Suspension and Expulsion Policies
We secured passage of a state law that put an end to the “zero tolerance” disciplinary policies that robbed many minority students of the opportunity to get an education. We continue to work with policymakers, school leaders and parents to make sure suspension and expulsion policies do not discriminate against minority students.
The school-to-prison pipeline is a system of laws, policies, and practices that pushes students – particularly economically disadvantaged students, students of color, and students with disabilities – out of schools and into the juvenile and criminal systems. It is caused by systemic factors, such as racism, classism, sexism, ableism, homophobia, and xenophobia. Additionally, it is the result of social and economic factors, such as poverty, a lack of parental involvement, and violence.
The pipeline is also caused by misguided education laws, policies, and practices, such as budget cuts and resource starvation, overcrowding, unmet academic and special education needs, a lack of support staff (e.g., counselors, social workers, nurses, psychologists, and mentors) and positive alternatives to suspension, zero tolerance policies and excessive use of suspension, school policing, and high-stakes, standardized testing. The pipeline is also situated in the context of mass incarceration, a culture of fear and control, privatization, and pervasive racial and socio-economic segregation.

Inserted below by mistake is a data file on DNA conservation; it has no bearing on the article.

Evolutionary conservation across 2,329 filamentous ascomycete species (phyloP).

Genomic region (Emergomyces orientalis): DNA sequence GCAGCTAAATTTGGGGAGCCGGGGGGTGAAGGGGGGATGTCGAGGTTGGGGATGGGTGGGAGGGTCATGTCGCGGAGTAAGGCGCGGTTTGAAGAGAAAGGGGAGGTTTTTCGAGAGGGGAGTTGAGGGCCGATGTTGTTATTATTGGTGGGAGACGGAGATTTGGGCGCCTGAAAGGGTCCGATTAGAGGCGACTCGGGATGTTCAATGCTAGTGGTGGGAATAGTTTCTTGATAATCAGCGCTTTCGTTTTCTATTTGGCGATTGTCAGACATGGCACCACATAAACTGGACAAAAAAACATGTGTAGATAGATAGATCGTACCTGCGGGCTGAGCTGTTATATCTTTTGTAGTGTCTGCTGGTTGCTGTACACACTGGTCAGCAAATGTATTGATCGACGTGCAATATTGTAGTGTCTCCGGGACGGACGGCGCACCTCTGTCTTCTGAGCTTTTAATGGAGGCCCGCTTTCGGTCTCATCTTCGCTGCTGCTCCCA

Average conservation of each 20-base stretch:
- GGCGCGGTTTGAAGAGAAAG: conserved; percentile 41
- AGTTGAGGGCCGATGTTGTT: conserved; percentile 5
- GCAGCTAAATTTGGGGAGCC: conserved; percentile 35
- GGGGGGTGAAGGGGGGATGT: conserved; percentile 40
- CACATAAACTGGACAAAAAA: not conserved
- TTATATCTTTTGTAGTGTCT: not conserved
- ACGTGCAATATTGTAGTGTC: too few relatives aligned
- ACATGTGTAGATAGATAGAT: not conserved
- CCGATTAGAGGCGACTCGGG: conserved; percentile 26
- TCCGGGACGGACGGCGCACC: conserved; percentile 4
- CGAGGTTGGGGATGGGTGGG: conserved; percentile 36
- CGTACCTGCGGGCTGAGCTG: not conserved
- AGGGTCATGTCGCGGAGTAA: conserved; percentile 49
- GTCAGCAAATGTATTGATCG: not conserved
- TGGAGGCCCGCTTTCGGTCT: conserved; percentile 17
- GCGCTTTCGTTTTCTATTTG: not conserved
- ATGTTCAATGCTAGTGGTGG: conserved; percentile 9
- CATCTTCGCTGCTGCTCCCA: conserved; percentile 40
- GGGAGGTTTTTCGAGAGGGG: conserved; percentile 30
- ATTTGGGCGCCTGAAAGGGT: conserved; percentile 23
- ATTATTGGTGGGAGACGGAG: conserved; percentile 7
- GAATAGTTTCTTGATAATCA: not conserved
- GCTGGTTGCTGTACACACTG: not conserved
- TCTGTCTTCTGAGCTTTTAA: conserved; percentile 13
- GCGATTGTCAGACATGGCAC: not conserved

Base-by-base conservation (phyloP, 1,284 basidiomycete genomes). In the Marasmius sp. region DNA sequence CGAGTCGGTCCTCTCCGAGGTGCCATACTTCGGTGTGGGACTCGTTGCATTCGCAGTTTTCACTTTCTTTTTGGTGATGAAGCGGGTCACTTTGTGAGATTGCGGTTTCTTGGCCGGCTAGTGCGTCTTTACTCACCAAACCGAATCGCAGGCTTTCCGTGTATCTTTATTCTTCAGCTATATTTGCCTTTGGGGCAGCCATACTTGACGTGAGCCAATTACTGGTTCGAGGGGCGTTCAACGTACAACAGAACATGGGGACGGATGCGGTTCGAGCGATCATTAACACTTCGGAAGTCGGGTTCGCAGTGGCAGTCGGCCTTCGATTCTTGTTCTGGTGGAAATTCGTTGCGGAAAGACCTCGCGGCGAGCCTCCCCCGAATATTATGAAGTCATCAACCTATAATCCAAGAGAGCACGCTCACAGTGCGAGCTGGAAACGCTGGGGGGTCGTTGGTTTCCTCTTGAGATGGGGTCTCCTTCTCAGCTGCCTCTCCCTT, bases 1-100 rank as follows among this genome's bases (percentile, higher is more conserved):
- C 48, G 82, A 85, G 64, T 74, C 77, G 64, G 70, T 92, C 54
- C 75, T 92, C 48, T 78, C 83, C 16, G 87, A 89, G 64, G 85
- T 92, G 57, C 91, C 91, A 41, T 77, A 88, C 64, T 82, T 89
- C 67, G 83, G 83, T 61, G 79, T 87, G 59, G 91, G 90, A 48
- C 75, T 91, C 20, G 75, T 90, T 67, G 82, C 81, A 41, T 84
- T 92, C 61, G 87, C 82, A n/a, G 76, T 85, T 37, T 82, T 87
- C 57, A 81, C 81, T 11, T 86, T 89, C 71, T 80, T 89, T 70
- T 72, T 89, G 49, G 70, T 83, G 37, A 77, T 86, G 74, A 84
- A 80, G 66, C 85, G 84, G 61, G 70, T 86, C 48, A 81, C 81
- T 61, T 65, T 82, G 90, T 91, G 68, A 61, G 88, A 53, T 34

Criminalization of Students
To fight the criminalization of students in Wake County schools, advocacy groups filed one of the most comprehensive legal complaints ever about school policing in 2014.
A complaint filed by the North Carolina Justice Center, Legal Aid of North Carolina’s Advocates for Children’s Services, and a coalition of local, state, and national advocacy organizations alleged a pattern of discrimination and unlawful criminalization caused by school policing policies and practices in the Wake County Public School System (WCPSS).